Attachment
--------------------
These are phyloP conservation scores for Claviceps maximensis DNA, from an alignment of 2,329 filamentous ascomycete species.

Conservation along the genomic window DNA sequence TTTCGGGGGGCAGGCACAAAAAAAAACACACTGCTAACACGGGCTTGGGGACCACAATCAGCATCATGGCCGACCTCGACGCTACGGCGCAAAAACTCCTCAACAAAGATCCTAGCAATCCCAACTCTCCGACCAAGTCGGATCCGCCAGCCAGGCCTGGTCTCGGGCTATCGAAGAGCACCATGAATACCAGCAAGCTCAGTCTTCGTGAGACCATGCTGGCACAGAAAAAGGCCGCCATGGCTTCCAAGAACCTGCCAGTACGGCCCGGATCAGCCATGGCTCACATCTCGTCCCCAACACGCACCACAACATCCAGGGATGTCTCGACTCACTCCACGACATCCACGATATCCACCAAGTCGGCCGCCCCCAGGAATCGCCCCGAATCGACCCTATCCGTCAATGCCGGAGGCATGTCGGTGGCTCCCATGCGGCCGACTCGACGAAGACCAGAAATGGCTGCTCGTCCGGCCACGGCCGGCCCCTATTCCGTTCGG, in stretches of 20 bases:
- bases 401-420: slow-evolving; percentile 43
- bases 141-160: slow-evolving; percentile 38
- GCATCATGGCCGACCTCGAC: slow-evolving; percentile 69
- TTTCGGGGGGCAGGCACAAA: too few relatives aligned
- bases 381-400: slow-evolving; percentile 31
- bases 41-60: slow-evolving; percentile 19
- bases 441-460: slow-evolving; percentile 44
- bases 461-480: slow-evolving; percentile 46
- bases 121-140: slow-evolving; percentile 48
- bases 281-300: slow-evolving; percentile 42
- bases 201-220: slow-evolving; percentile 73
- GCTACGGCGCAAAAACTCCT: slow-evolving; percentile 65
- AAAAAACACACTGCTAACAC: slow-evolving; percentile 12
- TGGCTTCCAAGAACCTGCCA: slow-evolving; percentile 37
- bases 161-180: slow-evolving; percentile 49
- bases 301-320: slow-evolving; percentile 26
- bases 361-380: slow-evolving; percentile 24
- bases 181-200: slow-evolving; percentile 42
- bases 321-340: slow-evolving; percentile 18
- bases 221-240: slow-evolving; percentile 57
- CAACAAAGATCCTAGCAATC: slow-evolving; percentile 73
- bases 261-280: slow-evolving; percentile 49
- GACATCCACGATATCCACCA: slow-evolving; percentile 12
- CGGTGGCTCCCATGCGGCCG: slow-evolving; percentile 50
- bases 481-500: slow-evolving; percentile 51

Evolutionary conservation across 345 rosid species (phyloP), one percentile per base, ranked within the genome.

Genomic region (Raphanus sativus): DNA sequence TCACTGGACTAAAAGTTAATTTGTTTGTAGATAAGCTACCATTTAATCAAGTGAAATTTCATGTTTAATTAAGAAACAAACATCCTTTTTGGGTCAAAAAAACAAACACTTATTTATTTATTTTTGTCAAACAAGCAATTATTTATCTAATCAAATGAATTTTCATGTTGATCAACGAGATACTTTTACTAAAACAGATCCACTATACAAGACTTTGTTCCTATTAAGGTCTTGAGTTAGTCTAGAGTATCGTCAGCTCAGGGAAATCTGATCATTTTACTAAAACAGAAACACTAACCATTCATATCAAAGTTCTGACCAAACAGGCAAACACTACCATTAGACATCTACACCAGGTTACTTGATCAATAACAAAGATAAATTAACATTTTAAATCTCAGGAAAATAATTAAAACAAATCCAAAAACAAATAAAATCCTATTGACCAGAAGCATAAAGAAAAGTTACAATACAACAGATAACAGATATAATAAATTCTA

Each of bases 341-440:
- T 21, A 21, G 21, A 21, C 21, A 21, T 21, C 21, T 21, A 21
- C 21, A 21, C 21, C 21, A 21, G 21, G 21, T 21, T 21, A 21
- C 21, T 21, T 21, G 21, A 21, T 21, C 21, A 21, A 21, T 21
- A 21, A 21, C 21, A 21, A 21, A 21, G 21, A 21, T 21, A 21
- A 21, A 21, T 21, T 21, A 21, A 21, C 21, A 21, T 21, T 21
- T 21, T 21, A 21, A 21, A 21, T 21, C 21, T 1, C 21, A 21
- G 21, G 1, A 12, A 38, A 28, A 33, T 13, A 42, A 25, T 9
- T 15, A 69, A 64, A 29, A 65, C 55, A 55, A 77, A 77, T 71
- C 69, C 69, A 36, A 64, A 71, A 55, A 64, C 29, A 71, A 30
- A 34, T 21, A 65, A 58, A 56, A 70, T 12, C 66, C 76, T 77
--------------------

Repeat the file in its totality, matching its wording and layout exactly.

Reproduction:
These are phyloP conservation scores for Claviceps maximensis DNA, from an alignment of 2,329 filamentous ascomycete species.

Conservation along the genomic window DNA sequence TTTCGGGGGGCAGGCACAAAAAAAAACACACTGCTAACACGGGCTTGGGGACCACAATCAGCATCATGGCCGACCTCGACGCTACGGCGCAAAAACTCCTCAACAAAGATCCTAGCAATCCCAACTCTCCGACCAAGTCGGATCCGCCAGCCAGGCCTGGTCTCGGGCTATCGAAGAGCACCATGAATACCAGCAAGCTCAGTCTTCGTGAGACCATGCTGGCACAGAAAAAGGCCGCCATGGCTTCCAAGAACCTGCCAGTACGGCCCGGATCAGCCATGGCTCACATCTCGTCCCCAACACGCACCACAACATCCAGGGATGTCTCGACTCACTCCACGACATCCACGATATCCACCAAGTCGGCCGCCCCCAGGAATCGCCCCGAATCGACCCTATCCGTCAATGCCGGAGGCATGTCGGTGGCTCCCATGCGGCCGACTCGACGAAGACCAGAAATGGCTGCTCGTCCGGCCACGGCCGGCCCCTATTCCGTTCGG, in stretches of 20 bases:
- bases 401-420: slow-evolving; percentile 43
- bases 141-160: slow-evolving; percentile 38
- GCATCATGGCCGACCTCGAC: slow-evolving; percentile 69
- TTTCGGGGGGCAGGCACAAA: too few relatives aligned
- bases 381-400: slow-evolving; percentile 31
- bases 41-60: slow-evolving; percentile 19
- bases 441-460: slow-evolving; percentile 44
- bases 461-480: slow-evolving; percentile 46
- bases 121-140: slow-evolving; percentile 48
- bases 281-300: slow-evolving; percentile 42
- bases 201-220: slow-evolving; percentile 73
- GCTACGGCGCAAAAACTCCT: slow-evolving; percentile 65
- AAAAAACACACTGCTAACAC: slow-evolving; percentile 12
- TGGCTTCCAAGAACCTGCCA: slow-evolving; percentile 37
- bases 161-180: slow-evolving; percentile 49
- bases 301-320: slow-evolving; percentile 26
- bases 361-380: slow-evolving; percentile 24
- bases 181-200: slow-evolving; percentile 42
- bases 321-340: slow-evolving; percentile 18
- bases 221-240: slow-evolving; percentile 57
- CAACAAAGATCCTAGCAATC: slow-evolving; percentile 73
- bases 261-280: slow-evolving; percentile 49
- GACATCCACGATATCCACCA: slow-evolving; percentile 12
- CGGTGGCTCCCATGCGGCCG: slow-evolving; percentile 50
- bases 481-500: slow-evolving; percentile 51

Evolutionary conservation across 345 rosid species (phyloP), one percentile per base, ranked within the genome.

Genomic region (Raphanus sativus): DNA sequence TCACTGGACTAAAAGTTAATTTGTTTGTAGATAAGCTACCATTTAATCAAGTGAAATTTCATGTTTAATTAAGAAACAAACATCCTTTTTGGGTCAAAAAAACAAACACTTATTTATTTATTTTTGTCAAACAAGCAATTATTTATCTAATCAAATGAATTTTCATGTTGATCAACGAGATACTTTTACTAAAACAGATCCACTATACAAGACTTTGTTCCTATTAAGGTCTTGAGTTAGTCTAGAGTATCGTCAGCTCAGGGAAATCTGATCATTTTACTAAAACAGAAACACTAACCATTCATATCAAAGTTCTGACCAAACAGGCAAACACTACCATTAGACATCTACACCAGGTTACTTGATCAATAACAAAGATAAATTAACATTTTAAATCTCAGGAAAATAATTAAAACAAATCCAAAAACAAATAAAATCCTATTGACCAGAAGCATAAAGAAAAGTTACAATACAACAGATAACAGATATAATAAATTCTA

Each of bases 341-440:
- T 21, A 21, G 21, A 21, C 21, A 21, T 21, C 21, T 21, A 21
- C 21, A 21, C 21, C 21, A 21, G 21, G 21, T 21, T 21, A 21
- C 21, T 21, T 21, G 21, A 21, T 21, C 21, A 21, A 21, T 21
- A 21, A 21, C 21, A 21, A 21, A 21, G 21, A 21, T 21, A 21
- A 21, A 21, T 21, T 21, A 21, A 21, C 21, A 21, T 21, T 21
- T 21, T 21, A 21, A 21, A 21, T 21, C 21, T 1, C 21, A 21
- G 21, G 1, A 12, A 38, A 28, A 33, T 13, A 42, A 25, T 9
- T 15, A 69, A 64, A 29, A 65, C 55, A 55, A 77, A 77, T 71
- C 69, C 69, A 36, A 64, A 71, A 55, A 64, C 29, A 71, A 30
- A 34, T 21, A 65, A 58, A 56, A 70, T 12, C 66, C 76, T 77